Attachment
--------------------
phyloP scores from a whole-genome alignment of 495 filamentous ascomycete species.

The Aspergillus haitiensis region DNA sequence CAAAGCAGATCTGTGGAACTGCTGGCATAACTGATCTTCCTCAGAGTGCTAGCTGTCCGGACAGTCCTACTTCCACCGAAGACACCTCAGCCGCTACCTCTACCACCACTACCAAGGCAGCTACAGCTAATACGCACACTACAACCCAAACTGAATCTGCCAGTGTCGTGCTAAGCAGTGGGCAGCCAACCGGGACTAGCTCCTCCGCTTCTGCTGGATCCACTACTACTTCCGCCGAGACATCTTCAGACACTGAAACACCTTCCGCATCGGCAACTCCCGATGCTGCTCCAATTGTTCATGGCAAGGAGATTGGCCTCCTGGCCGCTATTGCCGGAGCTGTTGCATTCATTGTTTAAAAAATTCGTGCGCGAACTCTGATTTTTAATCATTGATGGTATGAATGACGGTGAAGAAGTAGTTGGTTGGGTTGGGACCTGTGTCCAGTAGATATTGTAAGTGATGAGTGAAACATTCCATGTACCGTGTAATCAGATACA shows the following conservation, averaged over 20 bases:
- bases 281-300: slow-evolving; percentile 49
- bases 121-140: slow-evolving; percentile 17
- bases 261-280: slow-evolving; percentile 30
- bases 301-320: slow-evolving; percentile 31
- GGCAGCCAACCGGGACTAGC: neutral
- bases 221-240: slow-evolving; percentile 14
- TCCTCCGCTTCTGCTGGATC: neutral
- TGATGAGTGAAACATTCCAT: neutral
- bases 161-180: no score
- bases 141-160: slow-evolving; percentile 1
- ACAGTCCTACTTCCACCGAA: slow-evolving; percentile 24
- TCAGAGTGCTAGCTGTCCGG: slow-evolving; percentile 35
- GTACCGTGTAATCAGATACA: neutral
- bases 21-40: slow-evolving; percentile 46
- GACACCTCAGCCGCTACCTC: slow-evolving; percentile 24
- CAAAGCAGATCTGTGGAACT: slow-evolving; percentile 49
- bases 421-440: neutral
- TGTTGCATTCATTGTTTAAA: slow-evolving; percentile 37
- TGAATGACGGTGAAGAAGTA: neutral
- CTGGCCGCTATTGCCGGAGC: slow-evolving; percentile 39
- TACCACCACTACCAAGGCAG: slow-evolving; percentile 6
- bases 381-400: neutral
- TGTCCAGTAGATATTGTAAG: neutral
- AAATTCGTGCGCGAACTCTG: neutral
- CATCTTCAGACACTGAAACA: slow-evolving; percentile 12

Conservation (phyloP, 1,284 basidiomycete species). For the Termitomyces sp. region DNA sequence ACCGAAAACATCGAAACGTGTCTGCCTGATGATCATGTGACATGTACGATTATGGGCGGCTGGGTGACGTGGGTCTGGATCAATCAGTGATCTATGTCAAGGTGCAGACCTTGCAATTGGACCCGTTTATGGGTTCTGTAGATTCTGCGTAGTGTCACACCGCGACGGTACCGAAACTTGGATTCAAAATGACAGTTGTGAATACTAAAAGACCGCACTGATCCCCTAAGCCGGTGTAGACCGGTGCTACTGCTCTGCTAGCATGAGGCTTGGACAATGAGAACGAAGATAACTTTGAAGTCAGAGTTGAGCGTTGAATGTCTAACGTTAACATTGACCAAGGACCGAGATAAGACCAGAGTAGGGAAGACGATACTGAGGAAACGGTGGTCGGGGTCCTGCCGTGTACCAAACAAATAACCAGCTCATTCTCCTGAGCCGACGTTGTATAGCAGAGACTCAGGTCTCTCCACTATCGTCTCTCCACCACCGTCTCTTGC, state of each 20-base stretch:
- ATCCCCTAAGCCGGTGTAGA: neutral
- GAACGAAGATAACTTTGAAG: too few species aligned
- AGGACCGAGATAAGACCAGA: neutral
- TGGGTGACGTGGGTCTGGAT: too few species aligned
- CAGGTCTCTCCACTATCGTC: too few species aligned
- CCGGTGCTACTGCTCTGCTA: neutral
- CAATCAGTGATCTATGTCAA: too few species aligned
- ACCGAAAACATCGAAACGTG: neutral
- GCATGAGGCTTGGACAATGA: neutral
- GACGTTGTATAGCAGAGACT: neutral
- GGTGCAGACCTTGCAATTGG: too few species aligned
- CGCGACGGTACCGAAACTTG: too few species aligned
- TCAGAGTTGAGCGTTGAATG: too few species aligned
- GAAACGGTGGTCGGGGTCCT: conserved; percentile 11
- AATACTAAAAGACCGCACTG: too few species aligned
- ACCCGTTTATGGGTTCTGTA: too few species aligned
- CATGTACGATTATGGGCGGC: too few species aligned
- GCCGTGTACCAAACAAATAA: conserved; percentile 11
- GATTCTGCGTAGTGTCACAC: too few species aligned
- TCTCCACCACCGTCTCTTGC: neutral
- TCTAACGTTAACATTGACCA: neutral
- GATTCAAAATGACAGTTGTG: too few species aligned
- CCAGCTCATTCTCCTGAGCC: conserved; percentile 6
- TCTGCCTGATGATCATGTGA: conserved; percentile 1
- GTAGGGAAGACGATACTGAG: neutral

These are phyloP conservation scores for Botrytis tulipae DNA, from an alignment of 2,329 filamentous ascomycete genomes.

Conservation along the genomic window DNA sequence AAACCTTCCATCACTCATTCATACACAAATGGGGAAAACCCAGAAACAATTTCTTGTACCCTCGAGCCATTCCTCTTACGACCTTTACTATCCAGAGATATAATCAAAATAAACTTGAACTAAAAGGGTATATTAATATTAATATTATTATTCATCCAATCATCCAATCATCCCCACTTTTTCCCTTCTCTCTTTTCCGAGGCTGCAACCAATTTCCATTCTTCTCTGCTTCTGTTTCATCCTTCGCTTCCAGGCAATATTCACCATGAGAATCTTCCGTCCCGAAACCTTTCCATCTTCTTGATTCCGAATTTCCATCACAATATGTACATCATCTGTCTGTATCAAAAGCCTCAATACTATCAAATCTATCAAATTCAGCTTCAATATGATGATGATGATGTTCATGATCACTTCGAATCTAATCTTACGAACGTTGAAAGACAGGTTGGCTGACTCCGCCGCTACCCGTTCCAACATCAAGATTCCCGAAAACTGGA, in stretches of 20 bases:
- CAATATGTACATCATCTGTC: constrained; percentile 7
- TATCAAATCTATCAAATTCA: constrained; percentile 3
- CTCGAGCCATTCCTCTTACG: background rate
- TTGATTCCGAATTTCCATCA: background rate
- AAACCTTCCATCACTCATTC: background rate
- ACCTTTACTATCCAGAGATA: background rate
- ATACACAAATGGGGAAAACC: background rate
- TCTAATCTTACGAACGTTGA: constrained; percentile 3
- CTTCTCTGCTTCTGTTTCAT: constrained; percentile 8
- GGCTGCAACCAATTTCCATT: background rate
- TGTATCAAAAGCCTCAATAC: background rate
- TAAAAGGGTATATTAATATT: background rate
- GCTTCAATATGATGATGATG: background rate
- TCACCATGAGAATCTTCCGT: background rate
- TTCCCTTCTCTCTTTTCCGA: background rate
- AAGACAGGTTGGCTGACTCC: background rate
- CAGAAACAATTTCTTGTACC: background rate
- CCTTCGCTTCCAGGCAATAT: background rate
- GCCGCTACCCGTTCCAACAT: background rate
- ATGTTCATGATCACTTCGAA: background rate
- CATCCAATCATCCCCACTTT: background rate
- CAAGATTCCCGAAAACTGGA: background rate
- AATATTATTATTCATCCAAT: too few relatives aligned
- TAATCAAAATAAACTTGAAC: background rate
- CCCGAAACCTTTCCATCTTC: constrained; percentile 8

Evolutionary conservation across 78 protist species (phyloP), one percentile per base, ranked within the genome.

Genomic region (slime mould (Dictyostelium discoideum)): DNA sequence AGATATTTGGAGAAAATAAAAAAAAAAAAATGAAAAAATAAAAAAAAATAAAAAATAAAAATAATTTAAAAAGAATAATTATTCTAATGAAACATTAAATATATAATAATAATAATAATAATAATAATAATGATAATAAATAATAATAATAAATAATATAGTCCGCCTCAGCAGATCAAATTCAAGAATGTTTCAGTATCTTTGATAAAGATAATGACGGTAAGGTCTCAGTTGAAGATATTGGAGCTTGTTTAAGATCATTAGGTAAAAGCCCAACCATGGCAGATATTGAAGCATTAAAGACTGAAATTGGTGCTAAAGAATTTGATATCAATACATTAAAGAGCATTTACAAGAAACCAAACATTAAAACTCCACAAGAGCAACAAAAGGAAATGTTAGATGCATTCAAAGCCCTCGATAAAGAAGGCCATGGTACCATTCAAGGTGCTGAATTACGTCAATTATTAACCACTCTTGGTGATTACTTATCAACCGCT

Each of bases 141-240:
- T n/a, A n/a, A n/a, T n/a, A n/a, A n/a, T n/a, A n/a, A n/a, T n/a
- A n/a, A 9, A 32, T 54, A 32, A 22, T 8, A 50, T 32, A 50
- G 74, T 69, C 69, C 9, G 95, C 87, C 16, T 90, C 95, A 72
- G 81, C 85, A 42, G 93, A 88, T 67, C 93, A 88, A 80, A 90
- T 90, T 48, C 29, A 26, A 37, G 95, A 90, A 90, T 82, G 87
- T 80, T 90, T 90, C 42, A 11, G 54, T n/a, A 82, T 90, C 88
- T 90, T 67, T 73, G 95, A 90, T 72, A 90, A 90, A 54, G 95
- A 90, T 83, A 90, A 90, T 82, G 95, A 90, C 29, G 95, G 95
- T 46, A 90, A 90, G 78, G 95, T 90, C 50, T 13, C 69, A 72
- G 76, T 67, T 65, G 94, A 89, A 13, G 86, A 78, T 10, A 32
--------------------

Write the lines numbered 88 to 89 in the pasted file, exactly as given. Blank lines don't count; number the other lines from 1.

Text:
- T 90, T 48, C 29, A 26, A 37, G 95, A 90, A 90, T 82, G 87
- T 80, T 90, T 90, C 42, A 11, G 54, T n/a, A 82, T 90, C 88